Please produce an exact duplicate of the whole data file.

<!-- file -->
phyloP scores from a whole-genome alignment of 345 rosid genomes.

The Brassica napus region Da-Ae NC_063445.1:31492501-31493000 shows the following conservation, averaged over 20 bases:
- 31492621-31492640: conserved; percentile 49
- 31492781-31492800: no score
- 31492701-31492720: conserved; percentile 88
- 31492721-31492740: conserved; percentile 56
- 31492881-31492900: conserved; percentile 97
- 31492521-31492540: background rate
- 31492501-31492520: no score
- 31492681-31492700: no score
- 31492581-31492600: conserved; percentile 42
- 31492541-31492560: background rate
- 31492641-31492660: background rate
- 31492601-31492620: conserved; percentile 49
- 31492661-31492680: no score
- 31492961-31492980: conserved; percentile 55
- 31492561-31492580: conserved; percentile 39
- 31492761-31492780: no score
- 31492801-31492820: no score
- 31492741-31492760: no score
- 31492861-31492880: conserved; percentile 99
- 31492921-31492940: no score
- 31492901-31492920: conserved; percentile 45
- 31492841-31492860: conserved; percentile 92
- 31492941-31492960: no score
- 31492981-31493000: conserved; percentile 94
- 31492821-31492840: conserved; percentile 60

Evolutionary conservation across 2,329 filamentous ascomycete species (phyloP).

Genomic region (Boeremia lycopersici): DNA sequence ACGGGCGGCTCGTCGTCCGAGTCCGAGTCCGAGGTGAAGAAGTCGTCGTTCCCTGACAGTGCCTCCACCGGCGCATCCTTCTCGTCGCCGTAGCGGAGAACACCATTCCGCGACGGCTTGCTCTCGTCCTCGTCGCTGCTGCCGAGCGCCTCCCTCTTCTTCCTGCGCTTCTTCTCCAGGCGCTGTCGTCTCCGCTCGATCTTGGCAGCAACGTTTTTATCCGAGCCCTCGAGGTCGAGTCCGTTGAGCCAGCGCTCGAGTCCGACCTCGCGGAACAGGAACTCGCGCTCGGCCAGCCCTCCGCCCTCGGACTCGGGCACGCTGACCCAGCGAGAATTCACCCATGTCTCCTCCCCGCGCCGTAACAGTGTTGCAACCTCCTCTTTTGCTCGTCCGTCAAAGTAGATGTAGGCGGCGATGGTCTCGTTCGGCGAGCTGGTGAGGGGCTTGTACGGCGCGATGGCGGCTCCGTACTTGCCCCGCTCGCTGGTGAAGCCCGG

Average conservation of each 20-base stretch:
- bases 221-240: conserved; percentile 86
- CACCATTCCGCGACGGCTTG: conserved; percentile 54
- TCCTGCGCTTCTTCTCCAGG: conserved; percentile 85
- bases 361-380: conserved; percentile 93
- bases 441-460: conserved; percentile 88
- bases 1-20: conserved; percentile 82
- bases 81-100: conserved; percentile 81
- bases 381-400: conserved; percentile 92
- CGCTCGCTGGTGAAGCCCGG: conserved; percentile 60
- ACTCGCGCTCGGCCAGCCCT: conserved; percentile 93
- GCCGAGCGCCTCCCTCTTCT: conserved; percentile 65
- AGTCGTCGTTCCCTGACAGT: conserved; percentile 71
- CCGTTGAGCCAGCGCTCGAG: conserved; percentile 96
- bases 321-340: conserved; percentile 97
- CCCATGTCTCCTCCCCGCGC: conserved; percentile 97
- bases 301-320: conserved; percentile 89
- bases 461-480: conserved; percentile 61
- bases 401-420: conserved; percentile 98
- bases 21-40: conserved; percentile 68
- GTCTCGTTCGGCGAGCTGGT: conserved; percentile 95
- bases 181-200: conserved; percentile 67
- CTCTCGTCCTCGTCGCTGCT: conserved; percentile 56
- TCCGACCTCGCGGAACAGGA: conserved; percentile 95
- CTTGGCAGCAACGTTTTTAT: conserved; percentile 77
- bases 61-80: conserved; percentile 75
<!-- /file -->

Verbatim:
phyloP scores from a whole-genome alignment of 345 rosid genomes.

The Brassica napus region Da-Ae NC_063445.1:31492501-31493000 shows the following conservation, averaged over 20 bases:
- 31492621-31492640: conserved; percentile 49
- 31492781-31492800: no score
- 31492701-31492720: conserved; percentile 88
- 31492721-31492740: conserved; percentile 56
- 31492881-31492900: conserved; percentile 97
- 31492521-31492540: background rate
- 31492501-31492520: no score
- 31492681-31492700: no score
- 31492581-31492600: conserved; percentile 42
- 31492541-31492560: background rate
- 31492641-31492660: background rate
- 31492601-31492620: conserved; percentile 49
- 31492661-31492680: no score
- 31492961-31492980: conserved; percentile 55
- 31492561-31492580: conserved; percentile 39
- 31492761-31492780: no score
- 31492801-31492820: no score
- 31492741-31492760: no score
- 31492861-31492880: conserved; percentile 99
- 31492921-31492940: no score
- 31492901-31492920: conserved; percentile 45
- 31492841-31492860: conserved; percentile 92
- 31492941-31492960: no score
- 31492981-31493000: conserved; percentile 94
- 31492821-31492840: conserved; percentile 60

Evolutionary conservation across 2,329 filamentous ascomycete species (phyloP).

Genomic region (Boeremia lycopersici): DNA sequence ACGGGCGGCTCGTCGTCCGAGTCCGAGTCCGAGGTGAAGAAGTCGTCGTTCCCTGACAGTGCCTCCACCGGCGCATCCTTCTCGTCGCCGTAGCGGAGAACACCATTCCGCGACGGCTTGCTCTCGTCCTCGTCGCTGCTGCCGAGCGCCTCCCTCTTCTTCCTGCGCTTCTTCTCCAGGCGCTGTCGTCTCCGCTCGATCTTGGCAGCAACGTTTTTATCCGAGCCCTCGAGGTCGAGTCCGTTGAGCCAGCGCTCGAGTCCGACCTCGCGGAACAGGAACTCGCGCTCGGCCAGCCCTCCGCCCTCGGACTCGGGCACGCTGACCCAGCGAGAATTCACCCATGTCTCCTCCCCGCGCCGTAACAGTGTTGCAACCTCCTCTTTTGCTCGTCCGTCAAAGTAGATGTAGGCGGCGATGGTCTCGTTCGGCGAGCTGGTGAGGGGCTTGTACGGCGCGATGGCGGCTCCGTACTTGCCCCGCTCGCTGGTGAAGCCCGG

Average conservation of each 20-base stretch:
- bases 221-240: conserved; percentile 86
- CACCATTCCGCGACGGCTTG: conserved; percentile 54
- TCCTGCGCTTCTTCTCCAGG: conserved; percentile 85
- bases 361-380: conserved; percentile 93
- bases 441-460: conserved; percentile 88
- bases 1-20: conserved; percentile 82
- bases 81-100: conserved; percentile 81
- bases 381-400: conserved; percentile 92
- CGCTCGCTGGTGAAGCCCGG: conserved; percentile 60
- ACTCGCGCTCGGCCAGCCCT: conserved; percentile 93
- GCCGAGCGCCTCCCTCTTCT: conserved; percentile 65
- AGTCGTCGTTCCCTGACAGT: conserved; percentile 71
- CCGTTGAGCCAGCGCTCGAG: conserved; percentile 96
- bases 321-340: conserved; percentile 97
- CCCATGTCTCCTCCCCGCGC: conserved; percentile 97
- bases 301-320: conserved; percentile 89
- bases 461-480: conserved; percentile 61
- bases 401-420: conserved; percentile 98
- bases 21-40: conserved; percentile 68
- GTCTCGTTCGGCGAGCTGGT: conserved; percentile 95
- bases 181-200: conserved; percentile 67
- CTCTCGTCCTCGTCGCTGCT: conserved; percentile 56
- TCCGACCTCGCGGAACAGGA: conserved; percentile 95
- CTTGGCAGCAACGTTTTTAT: conserved; percentile 77
- bases 61-80: conserved; percentile 75